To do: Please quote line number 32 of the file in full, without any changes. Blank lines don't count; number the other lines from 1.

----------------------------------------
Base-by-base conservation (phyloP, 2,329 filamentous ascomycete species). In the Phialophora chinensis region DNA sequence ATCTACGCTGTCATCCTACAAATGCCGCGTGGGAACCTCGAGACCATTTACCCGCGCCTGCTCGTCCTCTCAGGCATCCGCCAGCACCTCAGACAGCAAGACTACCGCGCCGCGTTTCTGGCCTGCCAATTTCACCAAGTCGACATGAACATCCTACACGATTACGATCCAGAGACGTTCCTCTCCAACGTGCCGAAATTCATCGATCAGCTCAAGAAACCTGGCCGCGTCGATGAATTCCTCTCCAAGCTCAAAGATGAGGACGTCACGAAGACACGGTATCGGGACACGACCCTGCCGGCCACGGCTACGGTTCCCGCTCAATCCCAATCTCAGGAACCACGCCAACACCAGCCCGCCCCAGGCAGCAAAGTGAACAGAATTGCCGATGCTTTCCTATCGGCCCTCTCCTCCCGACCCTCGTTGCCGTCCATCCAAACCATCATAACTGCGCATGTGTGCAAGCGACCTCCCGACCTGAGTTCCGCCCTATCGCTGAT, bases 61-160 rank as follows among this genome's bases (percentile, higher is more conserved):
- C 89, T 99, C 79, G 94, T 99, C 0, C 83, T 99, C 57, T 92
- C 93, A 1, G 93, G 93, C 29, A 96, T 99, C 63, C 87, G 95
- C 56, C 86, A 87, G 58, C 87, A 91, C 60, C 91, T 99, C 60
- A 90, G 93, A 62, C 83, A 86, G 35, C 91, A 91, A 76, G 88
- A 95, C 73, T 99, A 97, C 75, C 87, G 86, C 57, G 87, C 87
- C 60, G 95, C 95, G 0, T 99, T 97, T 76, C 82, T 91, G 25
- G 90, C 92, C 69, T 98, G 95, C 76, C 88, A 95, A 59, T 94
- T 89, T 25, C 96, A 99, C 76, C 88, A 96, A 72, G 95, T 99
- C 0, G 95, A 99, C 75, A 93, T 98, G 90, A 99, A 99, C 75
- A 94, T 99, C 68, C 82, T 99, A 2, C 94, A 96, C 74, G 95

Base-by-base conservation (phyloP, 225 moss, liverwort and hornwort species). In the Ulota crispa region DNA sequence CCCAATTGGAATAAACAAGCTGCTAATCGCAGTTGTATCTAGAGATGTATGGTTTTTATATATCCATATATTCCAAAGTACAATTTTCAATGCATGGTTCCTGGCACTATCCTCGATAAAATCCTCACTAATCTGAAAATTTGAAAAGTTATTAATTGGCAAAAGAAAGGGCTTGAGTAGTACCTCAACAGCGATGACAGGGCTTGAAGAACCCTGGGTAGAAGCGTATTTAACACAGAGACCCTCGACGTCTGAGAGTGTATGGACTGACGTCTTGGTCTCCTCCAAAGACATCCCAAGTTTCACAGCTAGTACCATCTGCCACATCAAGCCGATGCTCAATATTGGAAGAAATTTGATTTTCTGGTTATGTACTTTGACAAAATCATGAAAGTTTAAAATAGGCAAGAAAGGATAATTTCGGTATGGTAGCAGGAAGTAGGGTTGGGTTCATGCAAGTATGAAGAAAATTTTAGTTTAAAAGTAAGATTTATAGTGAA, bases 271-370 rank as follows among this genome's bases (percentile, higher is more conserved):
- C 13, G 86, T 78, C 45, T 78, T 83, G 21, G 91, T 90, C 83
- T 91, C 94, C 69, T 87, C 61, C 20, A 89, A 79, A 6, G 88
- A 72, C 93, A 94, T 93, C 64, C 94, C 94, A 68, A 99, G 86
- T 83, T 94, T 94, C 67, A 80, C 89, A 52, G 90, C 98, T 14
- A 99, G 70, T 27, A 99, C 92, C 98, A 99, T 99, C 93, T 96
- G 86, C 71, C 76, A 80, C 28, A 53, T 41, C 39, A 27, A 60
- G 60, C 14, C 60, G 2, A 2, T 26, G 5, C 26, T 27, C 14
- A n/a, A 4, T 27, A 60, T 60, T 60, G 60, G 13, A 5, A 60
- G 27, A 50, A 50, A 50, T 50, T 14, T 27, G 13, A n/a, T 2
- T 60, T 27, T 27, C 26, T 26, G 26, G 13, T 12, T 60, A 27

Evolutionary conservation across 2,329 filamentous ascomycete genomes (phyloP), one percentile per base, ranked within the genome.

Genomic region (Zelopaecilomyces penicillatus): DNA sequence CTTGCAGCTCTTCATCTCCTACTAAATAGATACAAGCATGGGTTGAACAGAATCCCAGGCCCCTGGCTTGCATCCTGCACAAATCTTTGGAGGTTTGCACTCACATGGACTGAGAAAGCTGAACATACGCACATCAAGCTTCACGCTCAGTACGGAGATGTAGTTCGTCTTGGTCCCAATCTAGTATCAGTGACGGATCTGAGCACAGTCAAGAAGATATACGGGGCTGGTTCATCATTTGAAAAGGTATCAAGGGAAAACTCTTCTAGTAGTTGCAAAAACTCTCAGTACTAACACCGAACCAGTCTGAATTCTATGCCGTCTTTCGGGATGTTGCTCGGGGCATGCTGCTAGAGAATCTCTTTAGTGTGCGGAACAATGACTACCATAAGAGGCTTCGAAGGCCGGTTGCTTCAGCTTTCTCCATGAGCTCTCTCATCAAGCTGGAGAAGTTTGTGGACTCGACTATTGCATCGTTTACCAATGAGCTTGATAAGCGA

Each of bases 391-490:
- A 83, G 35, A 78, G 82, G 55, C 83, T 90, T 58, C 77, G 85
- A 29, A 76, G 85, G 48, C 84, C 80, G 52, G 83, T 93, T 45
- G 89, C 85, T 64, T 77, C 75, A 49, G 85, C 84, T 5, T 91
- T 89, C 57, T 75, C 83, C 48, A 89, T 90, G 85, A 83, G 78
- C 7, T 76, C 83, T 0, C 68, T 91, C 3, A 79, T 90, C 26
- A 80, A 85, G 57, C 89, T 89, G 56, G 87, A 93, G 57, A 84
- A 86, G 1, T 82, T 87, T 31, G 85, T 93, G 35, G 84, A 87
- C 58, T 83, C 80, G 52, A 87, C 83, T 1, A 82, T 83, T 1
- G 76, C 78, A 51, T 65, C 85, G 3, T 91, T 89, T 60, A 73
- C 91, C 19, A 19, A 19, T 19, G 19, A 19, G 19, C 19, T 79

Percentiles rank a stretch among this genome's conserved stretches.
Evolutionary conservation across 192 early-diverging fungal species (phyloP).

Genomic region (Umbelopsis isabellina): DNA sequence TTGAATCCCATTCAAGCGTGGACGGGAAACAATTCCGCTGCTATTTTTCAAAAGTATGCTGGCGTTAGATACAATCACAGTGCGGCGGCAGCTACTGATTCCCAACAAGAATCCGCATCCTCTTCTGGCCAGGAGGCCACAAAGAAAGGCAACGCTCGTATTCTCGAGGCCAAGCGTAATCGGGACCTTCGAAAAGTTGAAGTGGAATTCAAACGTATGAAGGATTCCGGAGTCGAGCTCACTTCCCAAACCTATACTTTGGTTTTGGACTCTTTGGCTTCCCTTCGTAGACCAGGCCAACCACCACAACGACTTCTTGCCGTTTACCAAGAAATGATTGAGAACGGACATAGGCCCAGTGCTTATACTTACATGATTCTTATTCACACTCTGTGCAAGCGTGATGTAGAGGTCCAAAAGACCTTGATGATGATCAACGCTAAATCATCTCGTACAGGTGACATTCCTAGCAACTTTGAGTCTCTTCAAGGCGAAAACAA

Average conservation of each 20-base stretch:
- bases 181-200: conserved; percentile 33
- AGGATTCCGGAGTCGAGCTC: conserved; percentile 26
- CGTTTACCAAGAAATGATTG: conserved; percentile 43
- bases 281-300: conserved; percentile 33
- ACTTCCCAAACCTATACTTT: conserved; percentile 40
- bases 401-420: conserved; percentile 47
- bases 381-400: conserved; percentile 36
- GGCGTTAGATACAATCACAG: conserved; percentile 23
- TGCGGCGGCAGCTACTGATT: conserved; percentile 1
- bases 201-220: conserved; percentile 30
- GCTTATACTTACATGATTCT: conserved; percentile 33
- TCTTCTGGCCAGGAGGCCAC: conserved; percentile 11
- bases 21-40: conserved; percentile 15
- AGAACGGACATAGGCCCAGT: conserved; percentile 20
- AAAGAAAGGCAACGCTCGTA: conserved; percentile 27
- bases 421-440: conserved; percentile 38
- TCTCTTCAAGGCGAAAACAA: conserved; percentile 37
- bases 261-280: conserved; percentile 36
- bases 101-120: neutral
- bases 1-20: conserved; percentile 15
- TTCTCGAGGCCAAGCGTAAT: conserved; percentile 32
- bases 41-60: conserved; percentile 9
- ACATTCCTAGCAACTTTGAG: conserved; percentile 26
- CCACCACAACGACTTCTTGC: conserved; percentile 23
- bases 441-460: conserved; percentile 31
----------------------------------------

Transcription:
- A 86, G 1, T 82, T 87, T 31, G 85, T 93, G 35, G 84, A 87